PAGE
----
5 posts • joined 13 Jul 2011
Thanks. Would love to see you as a customer http://www.theregister.co.uk/Design/graphics/icons/comment/happy_32.png
Yes you can... http://www.theregister.co.uk/Design/graphics/icons/comment/facepalm_32.png
Well - MySQL is a very popular database, and there are allot of people with scaling issues around it - so it was a very good fit for us.
I agree - 50GB is not a big database. It depends on the database, machine size and what you do with the database.
However - I disagree that only 1TB databases will enjoy sharding. If you check out our benchmark at http://www.scalebase.com/resources/performance/ you'll see that even a 100GB database got major performance improvements with sharding.
Sharding is not that complex
Stonebraker can say whatever he wants - it doesn't make it the truth. You can read the comments in the original GigaOM post to see what some smart people are saying about his claims (which are off, non technical, and just FUD).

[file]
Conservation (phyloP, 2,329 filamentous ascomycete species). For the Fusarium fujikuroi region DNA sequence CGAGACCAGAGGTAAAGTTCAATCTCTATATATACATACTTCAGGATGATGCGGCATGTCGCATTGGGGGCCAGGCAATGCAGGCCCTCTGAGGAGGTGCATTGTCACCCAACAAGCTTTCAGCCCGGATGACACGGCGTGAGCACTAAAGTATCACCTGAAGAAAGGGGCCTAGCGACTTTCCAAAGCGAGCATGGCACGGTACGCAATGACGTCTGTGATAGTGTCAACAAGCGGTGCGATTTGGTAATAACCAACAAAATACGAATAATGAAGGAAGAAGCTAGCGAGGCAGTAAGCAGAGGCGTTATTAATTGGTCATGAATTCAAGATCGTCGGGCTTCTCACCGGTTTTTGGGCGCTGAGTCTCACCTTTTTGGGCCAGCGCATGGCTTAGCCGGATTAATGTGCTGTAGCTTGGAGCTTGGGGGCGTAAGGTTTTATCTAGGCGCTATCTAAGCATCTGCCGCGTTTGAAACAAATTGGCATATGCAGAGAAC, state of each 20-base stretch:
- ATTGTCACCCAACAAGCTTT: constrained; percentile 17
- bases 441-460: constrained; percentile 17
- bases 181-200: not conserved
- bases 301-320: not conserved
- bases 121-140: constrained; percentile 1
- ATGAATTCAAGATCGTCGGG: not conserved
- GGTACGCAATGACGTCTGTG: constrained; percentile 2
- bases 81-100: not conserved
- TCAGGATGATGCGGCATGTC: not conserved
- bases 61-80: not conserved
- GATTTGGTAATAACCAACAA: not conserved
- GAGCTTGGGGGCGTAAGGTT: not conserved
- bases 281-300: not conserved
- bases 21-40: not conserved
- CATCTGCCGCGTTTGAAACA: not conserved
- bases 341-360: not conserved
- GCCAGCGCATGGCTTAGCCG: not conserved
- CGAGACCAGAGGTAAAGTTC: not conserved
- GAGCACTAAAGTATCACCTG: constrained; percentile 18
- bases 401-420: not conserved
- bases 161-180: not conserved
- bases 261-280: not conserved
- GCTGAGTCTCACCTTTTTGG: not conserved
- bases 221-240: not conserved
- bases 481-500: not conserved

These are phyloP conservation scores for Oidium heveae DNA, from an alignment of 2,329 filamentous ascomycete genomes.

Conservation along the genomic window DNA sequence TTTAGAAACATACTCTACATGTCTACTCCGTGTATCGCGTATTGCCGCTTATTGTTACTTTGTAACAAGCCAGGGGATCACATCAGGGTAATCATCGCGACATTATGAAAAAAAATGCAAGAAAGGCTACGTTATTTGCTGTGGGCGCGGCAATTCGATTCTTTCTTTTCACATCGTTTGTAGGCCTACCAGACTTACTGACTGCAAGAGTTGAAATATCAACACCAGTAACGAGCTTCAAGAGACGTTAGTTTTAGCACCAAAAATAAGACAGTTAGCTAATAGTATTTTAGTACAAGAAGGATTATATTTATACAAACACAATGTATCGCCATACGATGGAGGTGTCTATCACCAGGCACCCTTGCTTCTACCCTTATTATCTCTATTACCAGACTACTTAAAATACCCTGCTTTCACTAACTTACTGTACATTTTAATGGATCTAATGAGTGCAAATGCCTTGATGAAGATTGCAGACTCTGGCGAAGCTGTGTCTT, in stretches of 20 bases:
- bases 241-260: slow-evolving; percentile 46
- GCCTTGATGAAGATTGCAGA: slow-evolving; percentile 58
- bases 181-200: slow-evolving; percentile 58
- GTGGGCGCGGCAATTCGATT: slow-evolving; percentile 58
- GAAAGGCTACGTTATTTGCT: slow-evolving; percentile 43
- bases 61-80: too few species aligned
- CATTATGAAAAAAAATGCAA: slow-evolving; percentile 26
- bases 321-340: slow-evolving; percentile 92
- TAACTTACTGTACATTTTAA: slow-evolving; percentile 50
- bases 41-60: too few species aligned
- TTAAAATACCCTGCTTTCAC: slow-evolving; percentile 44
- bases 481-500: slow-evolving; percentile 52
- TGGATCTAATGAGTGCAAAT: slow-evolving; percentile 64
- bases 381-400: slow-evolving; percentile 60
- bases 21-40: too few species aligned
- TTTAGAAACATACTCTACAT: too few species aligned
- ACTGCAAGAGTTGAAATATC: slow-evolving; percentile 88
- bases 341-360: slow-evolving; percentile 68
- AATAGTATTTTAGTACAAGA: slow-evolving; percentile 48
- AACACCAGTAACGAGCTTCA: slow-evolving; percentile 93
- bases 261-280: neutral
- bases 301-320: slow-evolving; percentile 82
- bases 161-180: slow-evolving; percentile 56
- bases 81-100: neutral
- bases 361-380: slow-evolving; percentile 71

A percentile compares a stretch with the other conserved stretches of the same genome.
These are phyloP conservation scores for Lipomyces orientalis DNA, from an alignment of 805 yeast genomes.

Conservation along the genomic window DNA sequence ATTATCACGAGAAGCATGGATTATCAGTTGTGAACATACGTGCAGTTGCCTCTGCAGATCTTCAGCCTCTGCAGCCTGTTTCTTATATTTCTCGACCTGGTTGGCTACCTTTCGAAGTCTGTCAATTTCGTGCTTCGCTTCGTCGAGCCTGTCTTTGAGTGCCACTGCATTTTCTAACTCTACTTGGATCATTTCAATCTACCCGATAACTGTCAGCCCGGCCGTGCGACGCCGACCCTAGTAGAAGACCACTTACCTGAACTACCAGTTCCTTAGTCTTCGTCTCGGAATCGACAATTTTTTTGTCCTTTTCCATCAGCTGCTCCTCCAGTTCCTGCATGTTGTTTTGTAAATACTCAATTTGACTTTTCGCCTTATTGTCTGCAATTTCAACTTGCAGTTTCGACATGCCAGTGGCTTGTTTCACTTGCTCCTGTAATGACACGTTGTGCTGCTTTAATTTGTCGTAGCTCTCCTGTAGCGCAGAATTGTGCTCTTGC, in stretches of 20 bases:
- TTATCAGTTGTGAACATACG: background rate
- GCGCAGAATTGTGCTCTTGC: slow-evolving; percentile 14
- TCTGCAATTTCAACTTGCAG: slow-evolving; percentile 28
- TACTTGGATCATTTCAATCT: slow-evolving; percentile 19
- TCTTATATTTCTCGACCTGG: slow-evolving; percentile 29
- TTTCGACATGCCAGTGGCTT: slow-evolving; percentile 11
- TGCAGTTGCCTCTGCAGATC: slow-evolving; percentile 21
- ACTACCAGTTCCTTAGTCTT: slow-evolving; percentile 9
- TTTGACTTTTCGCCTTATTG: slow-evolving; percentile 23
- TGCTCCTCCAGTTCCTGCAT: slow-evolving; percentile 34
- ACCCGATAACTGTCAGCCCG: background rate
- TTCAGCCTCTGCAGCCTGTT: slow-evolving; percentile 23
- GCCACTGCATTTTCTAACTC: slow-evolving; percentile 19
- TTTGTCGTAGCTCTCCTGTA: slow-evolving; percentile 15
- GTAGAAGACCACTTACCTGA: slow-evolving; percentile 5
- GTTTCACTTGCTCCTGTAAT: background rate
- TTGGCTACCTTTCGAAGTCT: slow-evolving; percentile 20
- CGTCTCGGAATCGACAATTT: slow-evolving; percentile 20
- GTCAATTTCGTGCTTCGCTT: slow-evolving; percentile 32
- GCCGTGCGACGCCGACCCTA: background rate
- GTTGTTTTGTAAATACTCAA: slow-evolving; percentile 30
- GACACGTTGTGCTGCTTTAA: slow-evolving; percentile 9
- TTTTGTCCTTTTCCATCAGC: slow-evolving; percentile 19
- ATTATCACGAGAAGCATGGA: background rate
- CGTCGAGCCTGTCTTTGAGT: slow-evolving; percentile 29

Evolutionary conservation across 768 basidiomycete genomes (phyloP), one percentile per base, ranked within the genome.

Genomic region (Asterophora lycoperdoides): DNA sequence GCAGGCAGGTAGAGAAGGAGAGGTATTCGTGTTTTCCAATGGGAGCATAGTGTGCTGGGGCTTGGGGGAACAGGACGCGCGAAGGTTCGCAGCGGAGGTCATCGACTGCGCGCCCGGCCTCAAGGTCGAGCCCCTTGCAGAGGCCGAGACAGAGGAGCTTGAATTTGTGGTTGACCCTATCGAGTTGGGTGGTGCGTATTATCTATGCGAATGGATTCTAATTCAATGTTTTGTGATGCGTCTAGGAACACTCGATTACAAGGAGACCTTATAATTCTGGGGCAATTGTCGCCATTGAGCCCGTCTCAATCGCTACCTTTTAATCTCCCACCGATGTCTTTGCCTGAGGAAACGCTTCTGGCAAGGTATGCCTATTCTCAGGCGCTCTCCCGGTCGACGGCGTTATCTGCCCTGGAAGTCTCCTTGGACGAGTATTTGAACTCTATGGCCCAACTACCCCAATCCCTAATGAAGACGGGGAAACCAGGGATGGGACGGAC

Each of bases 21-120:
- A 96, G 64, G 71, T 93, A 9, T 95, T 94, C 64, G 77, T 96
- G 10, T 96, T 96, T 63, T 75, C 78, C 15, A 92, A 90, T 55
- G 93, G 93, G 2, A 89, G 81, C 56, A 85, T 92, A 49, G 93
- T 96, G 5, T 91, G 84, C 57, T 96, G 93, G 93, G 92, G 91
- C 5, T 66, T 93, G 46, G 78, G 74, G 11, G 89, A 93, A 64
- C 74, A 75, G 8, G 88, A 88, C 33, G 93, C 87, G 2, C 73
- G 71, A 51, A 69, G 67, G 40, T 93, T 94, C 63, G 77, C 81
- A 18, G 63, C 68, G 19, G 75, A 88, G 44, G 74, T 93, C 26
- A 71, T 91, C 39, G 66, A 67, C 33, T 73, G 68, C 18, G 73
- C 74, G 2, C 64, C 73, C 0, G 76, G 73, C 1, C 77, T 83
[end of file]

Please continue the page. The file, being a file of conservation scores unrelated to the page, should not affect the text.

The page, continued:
(Disclosure - I work for a newSQL company called ScaleBase). Now if you want to shard you data - there are allot of companies that do that transparently, one of them is ScaleBase. It's possible to shard with relational databases, and it definitely let them scale. Moving to a new database is much crazier than sharding an existing one (unlike what Stonebraker said).
- Breaking news: Google exec veep in terrifying SKY PLUNGE DRAMA
- Geek's Guide to Britain Kingston's aviation empire: From industry firsts to Airfix heroes
- Analysis Happy 2nd birthday, Windows 8 and Surface: Anatomy of a disaster
- Google CEO Larry Page gives Sundar Pichai keys to the kingdom
- Something for the Weekend, Sir? SKYPE has the HOTS for my NAKED WIFE